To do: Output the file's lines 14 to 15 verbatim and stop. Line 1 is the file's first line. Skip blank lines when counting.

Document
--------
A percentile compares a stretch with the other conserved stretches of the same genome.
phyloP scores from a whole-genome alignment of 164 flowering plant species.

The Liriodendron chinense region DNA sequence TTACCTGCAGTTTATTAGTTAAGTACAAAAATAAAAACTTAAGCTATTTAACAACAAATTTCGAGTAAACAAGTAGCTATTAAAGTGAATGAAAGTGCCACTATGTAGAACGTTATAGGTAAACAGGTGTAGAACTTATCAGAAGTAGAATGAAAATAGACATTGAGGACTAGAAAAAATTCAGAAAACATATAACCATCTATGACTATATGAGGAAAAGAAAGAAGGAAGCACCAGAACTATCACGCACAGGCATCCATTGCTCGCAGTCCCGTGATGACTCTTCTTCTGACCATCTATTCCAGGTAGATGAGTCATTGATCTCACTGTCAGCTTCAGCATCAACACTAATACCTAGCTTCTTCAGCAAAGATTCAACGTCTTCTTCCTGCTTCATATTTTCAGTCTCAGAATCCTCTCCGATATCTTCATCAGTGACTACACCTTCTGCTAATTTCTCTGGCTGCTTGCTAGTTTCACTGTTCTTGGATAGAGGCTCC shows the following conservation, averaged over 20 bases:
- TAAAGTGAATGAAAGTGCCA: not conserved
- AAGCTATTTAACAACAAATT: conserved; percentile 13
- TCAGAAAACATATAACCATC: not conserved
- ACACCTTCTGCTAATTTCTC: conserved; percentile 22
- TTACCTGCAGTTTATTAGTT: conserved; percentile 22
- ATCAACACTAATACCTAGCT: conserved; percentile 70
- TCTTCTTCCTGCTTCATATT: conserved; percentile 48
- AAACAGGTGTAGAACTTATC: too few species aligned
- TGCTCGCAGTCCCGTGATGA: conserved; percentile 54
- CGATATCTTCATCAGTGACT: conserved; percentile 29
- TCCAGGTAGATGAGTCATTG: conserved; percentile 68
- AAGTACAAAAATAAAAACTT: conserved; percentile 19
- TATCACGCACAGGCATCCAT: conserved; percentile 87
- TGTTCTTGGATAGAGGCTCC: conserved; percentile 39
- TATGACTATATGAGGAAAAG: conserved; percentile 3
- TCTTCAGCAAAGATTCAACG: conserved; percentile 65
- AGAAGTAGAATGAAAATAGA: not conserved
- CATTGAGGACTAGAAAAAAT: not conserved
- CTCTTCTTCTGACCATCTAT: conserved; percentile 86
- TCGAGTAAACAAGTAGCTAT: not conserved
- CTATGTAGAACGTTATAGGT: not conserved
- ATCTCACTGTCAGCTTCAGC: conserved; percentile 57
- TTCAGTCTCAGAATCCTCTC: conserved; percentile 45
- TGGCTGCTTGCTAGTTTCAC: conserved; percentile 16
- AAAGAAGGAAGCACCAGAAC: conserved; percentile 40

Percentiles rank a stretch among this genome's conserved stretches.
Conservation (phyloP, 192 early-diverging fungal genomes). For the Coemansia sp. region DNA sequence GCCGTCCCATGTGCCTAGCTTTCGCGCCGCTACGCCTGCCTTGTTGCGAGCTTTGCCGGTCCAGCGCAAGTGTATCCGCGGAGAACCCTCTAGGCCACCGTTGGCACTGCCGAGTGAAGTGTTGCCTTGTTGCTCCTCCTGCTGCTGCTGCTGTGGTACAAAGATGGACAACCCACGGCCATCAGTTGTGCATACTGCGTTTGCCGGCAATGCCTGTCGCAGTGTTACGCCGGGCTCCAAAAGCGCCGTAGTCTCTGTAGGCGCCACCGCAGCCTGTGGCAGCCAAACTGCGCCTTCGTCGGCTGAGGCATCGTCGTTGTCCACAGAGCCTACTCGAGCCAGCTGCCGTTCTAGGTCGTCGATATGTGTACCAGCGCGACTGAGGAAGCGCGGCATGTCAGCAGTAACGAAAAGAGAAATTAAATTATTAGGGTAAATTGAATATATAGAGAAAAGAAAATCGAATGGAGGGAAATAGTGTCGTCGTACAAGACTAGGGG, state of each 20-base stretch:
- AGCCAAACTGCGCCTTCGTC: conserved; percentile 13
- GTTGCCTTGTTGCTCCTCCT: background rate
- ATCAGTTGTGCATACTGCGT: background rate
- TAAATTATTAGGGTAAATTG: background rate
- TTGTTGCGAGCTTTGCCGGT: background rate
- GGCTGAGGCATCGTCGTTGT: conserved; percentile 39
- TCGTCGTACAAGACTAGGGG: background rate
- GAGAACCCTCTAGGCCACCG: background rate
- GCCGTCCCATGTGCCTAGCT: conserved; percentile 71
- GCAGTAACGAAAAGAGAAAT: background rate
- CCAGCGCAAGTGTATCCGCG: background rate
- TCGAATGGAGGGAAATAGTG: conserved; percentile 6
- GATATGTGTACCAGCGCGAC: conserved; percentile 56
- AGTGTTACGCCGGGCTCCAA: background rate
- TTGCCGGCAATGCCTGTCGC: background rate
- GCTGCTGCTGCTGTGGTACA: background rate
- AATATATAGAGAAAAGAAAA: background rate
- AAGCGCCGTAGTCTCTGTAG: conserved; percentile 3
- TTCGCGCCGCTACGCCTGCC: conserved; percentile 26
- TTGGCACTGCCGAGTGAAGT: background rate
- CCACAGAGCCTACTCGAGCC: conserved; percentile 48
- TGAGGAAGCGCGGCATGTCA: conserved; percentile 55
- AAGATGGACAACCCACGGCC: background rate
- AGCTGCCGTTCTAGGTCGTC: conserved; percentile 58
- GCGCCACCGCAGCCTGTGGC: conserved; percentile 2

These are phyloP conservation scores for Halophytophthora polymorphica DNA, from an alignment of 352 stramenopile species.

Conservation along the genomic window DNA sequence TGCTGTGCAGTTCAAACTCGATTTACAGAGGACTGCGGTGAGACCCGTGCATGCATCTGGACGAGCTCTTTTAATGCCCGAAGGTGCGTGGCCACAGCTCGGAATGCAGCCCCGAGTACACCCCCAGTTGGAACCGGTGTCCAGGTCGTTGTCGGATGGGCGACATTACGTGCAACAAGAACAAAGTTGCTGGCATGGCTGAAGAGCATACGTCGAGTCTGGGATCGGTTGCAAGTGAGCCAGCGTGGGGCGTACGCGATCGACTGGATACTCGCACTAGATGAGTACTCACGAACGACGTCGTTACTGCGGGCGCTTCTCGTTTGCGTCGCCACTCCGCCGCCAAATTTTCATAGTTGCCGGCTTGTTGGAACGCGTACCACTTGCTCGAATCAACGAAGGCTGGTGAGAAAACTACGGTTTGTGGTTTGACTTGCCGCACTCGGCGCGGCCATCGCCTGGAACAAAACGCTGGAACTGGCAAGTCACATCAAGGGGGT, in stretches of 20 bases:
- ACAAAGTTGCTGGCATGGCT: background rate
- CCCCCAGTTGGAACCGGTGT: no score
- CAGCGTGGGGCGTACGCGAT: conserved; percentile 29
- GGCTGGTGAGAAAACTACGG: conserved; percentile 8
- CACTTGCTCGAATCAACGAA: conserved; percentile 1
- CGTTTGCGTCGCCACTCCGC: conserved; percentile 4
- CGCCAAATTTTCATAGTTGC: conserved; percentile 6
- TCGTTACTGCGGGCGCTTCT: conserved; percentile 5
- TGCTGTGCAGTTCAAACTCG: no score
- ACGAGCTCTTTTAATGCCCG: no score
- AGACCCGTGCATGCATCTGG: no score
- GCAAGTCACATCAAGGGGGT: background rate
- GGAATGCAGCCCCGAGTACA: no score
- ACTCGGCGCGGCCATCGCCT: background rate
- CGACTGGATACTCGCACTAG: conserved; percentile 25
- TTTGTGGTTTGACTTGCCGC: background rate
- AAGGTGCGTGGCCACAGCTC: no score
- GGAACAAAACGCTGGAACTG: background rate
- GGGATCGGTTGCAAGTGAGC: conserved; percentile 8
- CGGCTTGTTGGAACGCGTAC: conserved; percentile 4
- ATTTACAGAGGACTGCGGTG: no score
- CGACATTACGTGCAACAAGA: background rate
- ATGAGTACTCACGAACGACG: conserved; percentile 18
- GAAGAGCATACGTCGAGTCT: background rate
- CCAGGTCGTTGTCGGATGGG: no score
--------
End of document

- TCCAGGTAGATGAGTCATTG: conserved; percentile 68
- AAGTACAAAAATAAAAACTT: conserved; percentile 19